Directed by John Cameron Mitchell. Starring Nicole Kidman, Aaron Eckhart, Dianne Wiest.
Oscar-nominated and critically acclaimed, Rabbit Hole has a simple premise: parents who’ve lost their child in a road accident and how they grieve and cope with the trauma. But the riveting performances of Kidman and Eckhart coupled with poignant music make the film heart-wrenching.
Nicole Kidman’s foray into producing, Rabbit Hole is based on a Pulitzer prize-winning play. Kidman and Eckhart play Becca and Howie, a couple torn apart after the loss of their four-year-old son Danny who was hit by a car while chasing his dog across the street. They do the American thing and go for group sessions with other bereaved parents but Becca has nothing but contempt for them. When one of the parents says their daughter was taken away because God needed another ‘angel’, Becca’s response was simply, “Why didn’t he just make another one? He’s God after all!” After that, only Howie attends the meetings.
The fact that Becca’s sister is pregnant and her mother (Weist) keeps comparing her dead brother who dies of a drug overdose to Danny doesn’t make the healing process easier for Becca. She tries her best to push the memories out of her life and ends up befriending the boy who caused their son’s death, in turn alienating Howie who seeks solace in the company of another grieving parent played by Grey’s Anatomy’s Sandra Oh.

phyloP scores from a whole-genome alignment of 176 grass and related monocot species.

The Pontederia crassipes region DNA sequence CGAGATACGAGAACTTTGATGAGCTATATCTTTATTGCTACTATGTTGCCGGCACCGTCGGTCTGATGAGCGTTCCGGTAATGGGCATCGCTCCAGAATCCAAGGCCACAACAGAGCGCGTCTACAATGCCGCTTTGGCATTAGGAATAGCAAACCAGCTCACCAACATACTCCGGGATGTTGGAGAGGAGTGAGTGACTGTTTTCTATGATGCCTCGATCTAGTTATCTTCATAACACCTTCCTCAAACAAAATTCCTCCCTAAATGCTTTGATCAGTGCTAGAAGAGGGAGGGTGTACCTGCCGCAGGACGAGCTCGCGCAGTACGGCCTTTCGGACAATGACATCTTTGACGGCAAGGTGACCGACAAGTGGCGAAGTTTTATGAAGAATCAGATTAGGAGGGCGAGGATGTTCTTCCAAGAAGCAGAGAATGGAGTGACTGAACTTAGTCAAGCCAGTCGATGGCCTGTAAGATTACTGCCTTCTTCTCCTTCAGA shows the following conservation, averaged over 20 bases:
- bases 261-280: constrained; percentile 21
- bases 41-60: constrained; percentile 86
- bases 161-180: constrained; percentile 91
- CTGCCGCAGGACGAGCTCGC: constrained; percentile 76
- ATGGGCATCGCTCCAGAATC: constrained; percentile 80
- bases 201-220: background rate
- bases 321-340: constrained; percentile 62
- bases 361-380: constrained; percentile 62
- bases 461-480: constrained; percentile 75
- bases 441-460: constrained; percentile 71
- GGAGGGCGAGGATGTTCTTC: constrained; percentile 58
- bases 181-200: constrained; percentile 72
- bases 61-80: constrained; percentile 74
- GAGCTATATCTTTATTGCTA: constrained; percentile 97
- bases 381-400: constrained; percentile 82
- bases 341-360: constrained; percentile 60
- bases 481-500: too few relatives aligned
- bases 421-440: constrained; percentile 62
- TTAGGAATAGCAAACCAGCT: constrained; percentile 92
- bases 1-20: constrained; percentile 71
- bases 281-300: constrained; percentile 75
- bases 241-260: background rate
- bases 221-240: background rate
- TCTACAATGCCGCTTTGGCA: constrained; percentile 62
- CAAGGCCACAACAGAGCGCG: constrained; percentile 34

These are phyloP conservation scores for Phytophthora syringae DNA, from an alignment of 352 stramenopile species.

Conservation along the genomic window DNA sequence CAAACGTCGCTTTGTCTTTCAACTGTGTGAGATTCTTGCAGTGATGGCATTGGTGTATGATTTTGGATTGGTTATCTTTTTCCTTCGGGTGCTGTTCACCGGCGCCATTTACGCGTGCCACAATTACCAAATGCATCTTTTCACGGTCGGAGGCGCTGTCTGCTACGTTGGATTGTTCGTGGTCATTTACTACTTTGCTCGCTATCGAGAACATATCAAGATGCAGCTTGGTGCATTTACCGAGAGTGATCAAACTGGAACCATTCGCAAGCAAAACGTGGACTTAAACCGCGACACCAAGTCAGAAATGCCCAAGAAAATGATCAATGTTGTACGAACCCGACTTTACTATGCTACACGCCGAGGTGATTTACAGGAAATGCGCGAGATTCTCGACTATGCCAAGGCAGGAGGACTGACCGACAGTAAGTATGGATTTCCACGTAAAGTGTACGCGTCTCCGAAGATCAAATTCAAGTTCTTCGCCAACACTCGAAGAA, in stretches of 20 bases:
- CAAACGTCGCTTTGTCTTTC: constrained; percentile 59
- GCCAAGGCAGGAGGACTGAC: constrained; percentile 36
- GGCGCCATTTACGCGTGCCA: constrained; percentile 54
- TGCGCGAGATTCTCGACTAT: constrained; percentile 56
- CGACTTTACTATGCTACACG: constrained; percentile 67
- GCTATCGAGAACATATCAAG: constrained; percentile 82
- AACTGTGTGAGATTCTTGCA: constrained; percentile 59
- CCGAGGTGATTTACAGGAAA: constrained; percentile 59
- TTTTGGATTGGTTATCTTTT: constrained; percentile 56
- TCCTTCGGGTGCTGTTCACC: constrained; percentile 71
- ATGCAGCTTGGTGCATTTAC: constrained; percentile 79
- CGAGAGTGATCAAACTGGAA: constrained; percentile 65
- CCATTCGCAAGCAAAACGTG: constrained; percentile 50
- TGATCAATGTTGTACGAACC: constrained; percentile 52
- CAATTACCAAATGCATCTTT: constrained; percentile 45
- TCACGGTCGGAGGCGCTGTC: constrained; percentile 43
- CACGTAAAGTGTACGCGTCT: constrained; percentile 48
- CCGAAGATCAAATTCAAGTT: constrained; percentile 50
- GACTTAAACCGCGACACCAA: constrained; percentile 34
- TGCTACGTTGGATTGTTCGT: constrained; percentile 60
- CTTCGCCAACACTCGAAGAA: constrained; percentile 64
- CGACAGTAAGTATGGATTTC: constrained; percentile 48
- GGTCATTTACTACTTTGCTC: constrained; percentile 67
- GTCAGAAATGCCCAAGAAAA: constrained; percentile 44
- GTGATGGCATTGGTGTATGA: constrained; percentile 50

My colleague and friend from Filmfare got teary-eyed during this film. I offered him my handkerchief. He had his own. But the emotions are never there just to make you cry, there’s no contrived sadness. Some critics have commented it’s a bit ‘tastefully packaged’ so it all looks good. This is true, but I don’t think it diminishes the depression and angst of this couple, who are trying to give the outward appearance of moving on, getting on with life, trying to patch up their broken relationship and dealing with issues of guilt and forgiveness.
The scenes between Kidman and Eckhart and between Kidman and Diane Weist are some of the best moments of this film, indeed of most films about family dynamics. What struck me at the beginning of the film was how old Kidman looked. You can see it on her face. But her eyes, those sapphire-blue eyes are as radiant and expressive as ever. And with age, there is a rich maturity that she has brought to this role that makes it so special. Ekhart plays the father trying to pick his life up brilliantly and there’s a scene where he and Kidman argue that’s power-packed. Weist plays the doddering but well-meaning mother to perfection, with humour and warmth. Rabbit Hole will touch you, hold you and immerse you in its depth of human emotion and tale of tragedy and healing.